Returning to the public side of the watch, the Chrono Diver features a sapphire crystal, through which can be seen the glossy black dial (I’ve also had a chance to handle the blue dial, blue bezel with vintage lume, which is just stunning; and the blue dial, steel bezel, with orange-tipped chronograph hand has caught my eye as well). A tachymetre scale surrounds white trapezoidal indices and the minute track, with the Dryden name at 12 o’clock and “Chronograph” printed in (very) small lettering immediately below. Increasing the size of the dial text very slightly wouldn’t have harmed the overall look of the watch.  The broad arrow handset provides a vintage touch and is treated with SuperLuminova. While the lume isn’t the brightest and doesn’t charge quite as quickly as other watches, it’s certainly adequate and outperforms others at this price point. White subdials appear at 3, 6, and 9 o’clock displaying 24 hours, running seconds, and chronograph minutes, respectively. A very subtle but much-appreciated touch is the rounded cutouts for the subdials and date window (as opposed to brutish sharp edges). Such design choices are a testament to a keen eye for details and refinement. As ever, though, I must remark on the 4:30 date window. I don’t like them in general, probably due to how they throw off the balance of a dial. I won’t say it works here, per se, but it’s inoffensive. Because the dial is entirely white and black, the white/black date wheel is less obtrusive, and the aforementioned round-edged window lessens the aesthetic violation.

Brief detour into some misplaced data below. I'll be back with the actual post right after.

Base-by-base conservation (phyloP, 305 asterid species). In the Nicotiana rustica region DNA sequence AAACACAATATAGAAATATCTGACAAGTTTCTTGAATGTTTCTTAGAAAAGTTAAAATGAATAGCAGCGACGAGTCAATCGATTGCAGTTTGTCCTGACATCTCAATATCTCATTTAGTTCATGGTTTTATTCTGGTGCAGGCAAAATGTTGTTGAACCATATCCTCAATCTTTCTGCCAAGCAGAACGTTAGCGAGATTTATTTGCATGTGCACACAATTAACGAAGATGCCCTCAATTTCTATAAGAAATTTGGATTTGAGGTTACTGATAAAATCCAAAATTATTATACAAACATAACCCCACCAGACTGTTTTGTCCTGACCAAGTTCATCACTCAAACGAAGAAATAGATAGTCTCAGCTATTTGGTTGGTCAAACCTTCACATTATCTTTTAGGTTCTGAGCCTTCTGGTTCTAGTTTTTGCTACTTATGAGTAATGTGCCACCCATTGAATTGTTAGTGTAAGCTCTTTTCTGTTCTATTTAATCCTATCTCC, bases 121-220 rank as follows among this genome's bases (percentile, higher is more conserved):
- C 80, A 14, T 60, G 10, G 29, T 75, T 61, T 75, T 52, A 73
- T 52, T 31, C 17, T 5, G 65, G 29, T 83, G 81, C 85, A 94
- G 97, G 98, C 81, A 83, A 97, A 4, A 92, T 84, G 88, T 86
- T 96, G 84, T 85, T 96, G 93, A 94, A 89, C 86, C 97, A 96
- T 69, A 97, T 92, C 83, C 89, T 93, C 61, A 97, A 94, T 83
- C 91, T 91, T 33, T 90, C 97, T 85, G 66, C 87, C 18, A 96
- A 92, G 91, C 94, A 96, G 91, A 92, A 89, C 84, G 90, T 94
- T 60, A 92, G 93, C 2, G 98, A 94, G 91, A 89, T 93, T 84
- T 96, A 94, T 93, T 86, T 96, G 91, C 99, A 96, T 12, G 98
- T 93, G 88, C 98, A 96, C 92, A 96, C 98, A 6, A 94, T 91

Dryden Chrono Diver black

Under the dial is the Seiko VK63 MechaQuartz chronograph movement. It’s a mainstay in this price bracket as it provides the durability and affordability of quartz while offering a sweeping 1/5 second chronograph hand. As with many watch enthusiasts, I tend to avoid quartz movements, a choice that rests upon a very fragile foundation of misinformation and snobbishness. The fact of the matter is that compared to most mechanicals, quartz movements are more accurate, more durable, and perhaps cheaper in the long run (servicing a quartz movement usually involves just swapping the old movement out for a new one). This won’t stop me from avoiding them, but I also don’t want to lie to you and say that my avoidance is based on anything practical. I spoke to Jerry about his decision to use the VK63, mostly interested in the 4:30 date choice. He acknowledged that MechaQuartz is the best option for this price point and that his alternative for a 3-6-9 chronograph is the VK73 which sports a big date at 12 o’clock. There are dial design and production concerns there, but it also pushes a watch’s overall aesthetic towards sporty. As such, I feel the VK63, and it’s 4:30 date, allows the Chrono Diver to maintain its balance of sportiness and elegance, which I think is well worth it.  


Dryden Chrono Diver black wrist shot